HIV/AIDS poster exhibit opens Sunday at Memorial Art Gallery

by AryanArtnews
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The interior of a Boston subway car is not famous for its artistic content. Dr. Edward Atwater wouldn’t even have thought much about the idea until one day in the early 1990s while vaguely scanning the interior of the car he was in.

His gaze landed on one of the posters promoting warnings for certain leisure products and public services. What I forgot right after arriving at my destination.

Still, one poster caught the attention of Atwater. A pair of bodyless hands that open the condom wrapper.

Aside from the subtle image, riding the Boston subway has planted a seed of passion to pursue until his retirement, two weeks before his death in 2019 at the age of 93. Collect posters for AIDS education.

Exhibits built on the Atwater collection will be held on Sunday at the Rochester Memorial Art Gallery, as long as they fit on the wall. “Against the Wall: Art, Activism, and AIDS Poster” It will run until June 19th. Images that can be both entertaining and tragic due to the clever use of fruits.

The show is linked to the book of the same name published last summer by RIT Press at the Rochester Institute of Technology. This book introduces about 200 posters collected from the UR collection.

The Atwater collection has grown to over 8,000 images. And it continues to grow throughout the day as part of the University of Rochester collection, which may be the largest of its kind in the world.

Image provided

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Edward Atwater Collection

Not all AIDS posters in the Edward Atwater collection are aimed at gay relationships.

Mary Anne Mavrinac says she certainly hasn’t heard of other collections approaching.

Mavrinac was Vice-President and Andrew H of the University of Rochester Library until his retirement at the end of last year. And Janet Dayton Neilly Dean. And she knew Atwater. Mabrinack recalls Atwater explaining the moment of revelation of the subway a few years later. The lecture of the day was about the use of condoms as a contraceptive or to prevent the transmission of the disease, how those hands made him look back on his time as a student at Harvard Medical School.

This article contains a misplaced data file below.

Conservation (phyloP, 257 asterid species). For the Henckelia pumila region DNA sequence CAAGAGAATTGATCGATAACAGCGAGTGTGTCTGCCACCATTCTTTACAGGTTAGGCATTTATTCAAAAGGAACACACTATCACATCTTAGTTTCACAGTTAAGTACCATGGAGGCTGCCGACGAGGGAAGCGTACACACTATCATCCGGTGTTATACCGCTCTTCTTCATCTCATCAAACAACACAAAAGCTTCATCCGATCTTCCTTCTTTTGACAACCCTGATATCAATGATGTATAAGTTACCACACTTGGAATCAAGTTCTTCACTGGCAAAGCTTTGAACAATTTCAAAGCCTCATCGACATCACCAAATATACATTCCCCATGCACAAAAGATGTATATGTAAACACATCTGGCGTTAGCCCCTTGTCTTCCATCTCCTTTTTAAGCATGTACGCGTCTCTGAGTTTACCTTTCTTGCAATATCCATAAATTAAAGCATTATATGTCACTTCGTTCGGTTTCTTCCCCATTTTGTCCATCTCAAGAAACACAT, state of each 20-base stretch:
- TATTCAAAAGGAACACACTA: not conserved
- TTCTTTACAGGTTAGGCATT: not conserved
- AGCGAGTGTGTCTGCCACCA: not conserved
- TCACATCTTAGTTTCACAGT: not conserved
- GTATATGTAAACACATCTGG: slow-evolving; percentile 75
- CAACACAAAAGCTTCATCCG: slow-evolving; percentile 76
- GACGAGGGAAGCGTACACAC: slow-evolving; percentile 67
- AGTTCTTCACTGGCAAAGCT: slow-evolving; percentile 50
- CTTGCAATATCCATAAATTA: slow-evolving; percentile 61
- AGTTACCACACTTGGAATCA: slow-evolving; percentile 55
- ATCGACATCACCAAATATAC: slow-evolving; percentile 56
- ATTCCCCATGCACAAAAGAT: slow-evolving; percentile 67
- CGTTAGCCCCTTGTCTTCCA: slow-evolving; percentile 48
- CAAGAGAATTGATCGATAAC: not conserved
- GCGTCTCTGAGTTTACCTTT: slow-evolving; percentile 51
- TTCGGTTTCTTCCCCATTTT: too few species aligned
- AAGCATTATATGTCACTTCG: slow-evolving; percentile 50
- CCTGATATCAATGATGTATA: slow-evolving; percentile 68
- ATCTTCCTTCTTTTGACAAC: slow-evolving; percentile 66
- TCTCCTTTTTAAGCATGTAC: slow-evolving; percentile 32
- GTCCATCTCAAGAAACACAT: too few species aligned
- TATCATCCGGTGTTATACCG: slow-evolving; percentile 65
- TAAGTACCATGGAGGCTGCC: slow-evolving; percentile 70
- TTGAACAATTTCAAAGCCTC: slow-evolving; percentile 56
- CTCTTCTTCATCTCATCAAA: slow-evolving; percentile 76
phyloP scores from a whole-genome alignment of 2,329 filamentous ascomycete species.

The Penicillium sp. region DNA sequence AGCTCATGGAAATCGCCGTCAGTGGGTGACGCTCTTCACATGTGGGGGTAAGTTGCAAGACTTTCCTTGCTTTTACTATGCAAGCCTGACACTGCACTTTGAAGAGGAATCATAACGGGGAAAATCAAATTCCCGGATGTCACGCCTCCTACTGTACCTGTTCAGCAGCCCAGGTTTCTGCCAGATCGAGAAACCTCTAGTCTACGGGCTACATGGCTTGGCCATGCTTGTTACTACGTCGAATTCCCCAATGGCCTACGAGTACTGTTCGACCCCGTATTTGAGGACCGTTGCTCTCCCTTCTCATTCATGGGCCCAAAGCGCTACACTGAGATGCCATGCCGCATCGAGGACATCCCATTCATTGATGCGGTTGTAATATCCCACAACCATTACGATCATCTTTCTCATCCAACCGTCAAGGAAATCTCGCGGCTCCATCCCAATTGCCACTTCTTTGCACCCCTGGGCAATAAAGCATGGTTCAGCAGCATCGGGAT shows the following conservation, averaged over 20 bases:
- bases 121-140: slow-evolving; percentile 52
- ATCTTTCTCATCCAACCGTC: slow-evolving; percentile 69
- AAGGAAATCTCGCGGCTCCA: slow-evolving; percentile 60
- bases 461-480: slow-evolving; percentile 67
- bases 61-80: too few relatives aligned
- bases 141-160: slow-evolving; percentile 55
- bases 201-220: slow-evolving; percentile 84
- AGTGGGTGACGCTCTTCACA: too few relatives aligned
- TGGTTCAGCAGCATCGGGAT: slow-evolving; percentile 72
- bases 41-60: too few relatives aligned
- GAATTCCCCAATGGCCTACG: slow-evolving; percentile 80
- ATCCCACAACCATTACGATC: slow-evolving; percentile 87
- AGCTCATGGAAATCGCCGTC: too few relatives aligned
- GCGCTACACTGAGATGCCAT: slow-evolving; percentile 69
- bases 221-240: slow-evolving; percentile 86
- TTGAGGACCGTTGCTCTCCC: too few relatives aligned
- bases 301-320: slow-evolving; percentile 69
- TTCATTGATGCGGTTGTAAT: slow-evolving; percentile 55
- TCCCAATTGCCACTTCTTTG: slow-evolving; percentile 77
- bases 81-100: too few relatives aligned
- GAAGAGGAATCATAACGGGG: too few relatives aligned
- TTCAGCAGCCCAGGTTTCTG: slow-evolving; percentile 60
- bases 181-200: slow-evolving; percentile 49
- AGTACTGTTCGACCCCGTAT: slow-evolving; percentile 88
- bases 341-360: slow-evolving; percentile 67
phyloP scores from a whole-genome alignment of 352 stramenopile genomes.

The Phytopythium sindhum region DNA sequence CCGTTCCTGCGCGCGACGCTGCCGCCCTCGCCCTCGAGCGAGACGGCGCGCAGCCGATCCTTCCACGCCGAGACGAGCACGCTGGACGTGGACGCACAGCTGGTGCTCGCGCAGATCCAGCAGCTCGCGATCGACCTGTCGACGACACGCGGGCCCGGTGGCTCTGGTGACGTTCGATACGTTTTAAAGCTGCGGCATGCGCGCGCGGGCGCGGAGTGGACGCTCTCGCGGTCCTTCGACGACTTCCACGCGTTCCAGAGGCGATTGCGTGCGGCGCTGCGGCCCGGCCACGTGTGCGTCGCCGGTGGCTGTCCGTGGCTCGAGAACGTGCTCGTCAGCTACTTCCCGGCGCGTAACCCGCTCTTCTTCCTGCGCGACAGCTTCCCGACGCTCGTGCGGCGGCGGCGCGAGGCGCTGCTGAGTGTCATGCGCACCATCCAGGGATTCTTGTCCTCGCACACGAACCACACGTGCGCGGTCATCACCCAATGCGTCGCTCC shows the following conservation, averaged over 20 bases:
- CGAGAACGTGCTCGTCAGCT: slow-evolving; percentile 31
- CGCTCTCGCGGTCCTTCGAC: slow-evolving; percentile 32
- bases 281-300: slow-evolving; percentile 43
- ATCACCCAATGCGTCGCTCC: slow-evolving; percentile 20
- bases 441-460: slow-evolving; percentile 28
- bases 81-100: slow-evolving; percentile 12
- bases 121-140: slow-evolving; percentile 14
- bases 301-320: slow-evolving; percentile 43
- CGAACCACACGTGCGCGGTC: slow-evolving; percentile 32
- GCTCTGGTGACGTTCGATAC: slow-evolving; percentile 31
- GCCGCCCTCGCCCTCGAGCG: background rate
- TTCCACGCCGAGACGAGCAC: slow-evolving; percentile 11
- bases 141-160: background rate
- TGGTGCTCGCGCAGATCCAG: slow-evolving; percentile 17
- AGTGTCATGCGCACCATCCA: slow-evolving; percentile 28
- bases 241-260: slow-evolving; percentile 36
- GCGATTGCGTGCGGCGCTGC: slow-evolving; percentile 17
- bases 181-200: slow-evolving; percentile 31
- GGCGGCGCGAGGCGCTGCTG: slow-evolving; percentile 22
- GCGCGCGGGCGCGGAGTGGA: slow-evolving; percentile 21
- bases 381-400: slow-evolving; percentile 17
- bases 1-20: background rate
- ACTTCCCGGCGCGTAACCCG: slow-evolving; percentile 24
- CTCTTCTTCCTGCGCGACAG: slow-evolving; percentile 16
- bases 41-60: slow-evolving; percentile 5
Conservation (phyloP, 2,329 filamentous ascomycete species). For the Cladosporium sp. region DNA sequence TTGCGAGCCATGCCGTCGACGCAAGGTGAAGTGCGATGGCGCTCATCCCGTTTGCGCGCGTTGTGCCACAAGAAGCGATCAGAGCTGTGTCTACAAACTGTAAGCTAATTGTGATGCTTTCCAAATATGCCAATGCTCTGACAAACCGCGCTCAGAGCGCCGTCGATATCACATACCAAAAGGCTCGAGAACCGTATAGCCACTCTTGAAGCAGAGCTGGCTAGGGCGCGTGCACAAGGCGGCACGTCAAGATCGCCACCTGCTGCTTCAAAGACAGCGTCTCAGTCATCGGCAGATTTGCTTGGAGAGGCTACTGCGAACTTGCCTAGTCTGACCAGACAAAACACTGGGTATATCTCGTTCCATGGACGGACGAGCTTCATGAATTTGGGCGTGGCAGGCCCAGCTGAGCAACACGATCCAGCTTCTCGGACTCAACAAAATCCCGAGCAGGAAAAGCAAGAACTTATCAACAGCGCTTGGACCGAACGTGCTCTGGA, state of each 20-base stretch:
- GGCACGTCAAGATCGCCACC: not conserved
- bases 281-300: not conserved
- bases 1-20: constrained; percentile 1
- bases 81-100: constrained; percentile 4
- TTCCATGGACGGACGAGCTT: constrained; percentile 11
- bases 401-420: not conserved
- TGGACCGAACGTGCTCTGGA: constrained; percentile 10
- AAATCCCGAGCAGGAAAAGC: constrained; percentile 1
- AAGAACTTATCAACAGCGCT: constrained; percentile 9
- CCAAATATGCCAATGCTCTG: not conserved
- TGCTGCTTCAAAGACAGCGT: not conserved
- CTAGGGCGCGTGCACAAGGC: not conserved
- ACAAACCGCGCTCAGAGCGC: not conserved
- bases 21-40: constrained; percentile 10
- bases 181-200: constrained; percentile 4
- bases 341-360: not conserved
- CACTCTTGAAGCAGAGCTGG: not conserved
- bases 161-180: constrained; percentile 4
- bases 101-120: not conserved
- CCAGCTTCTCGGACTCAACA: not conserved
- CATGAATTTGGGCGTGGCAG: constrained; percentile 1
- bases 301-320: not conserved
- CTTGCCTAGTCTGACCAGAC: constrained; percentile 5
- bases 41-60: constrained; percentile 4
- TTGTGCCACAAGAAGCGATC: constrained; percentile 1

“The instructor actually closed the door so no one could actually hear what they were talking about,” Mabrinack said in a conversation with Atwater last year for the show. I said when I was helping to prepare a collection of water. “And he thought. What a hell, the world has changed completely. There are posters promoting safe sex.”

Raised in Batavia, Atwater was a European pawn during World War II, spending most of his professional career at Strong Memorial Hospital and Faculty of Medicine faculty, specializing in internal medicine and rheumatology.

And he was a Renaissance man. Prior to Harvard Medical School, he had a minor in Comparative Literature at UR, majoring in history. He published the book “Pre-Civil War American Female Doctors: Biographical Dictionary”. Atwater has served on board of groups such as The Landmark Society and The Friends of the University of Rochester Libraries. He did gardening and traveled. He and his wife Ruth, who died in 2017, have visited Europe more than 20 times. They spent the summer in Vermont and the winter in St. John, the Virgin Islands. He collected books, drank good claret wine, and enjoyed classical music, especially with a pipe organ.

He collected stamps as a child and later moved to the popular American medicine and health reform rare books and ephemera: postcards, leaflets, condoms and clothing.

However, it is the poster collection that stands out even in its huge amount. According to Mavrinac, posters in 76 languages ​​from 131 countries. During the trip, Atwater stopped by the city’s health center, picked up the poster and took it back to the plane. He wrote to health centers around the world and asked for AIDS posters. Societies that Mabrinac said was not very open about the epidemic, even from Islamic countries.

It was inevitable to get duplicate posters for his collection. Atwater had about 6,000 extras. They were the fuel for trade. As Mabrinack pointed out, “at one point it was like a baseball card.”

For the opening of the exhibition on Sunday 2:00 pm lecture by Donald Albrecht, Exhibition guest curator and catalog co-editor. It is provided directly and virtually.

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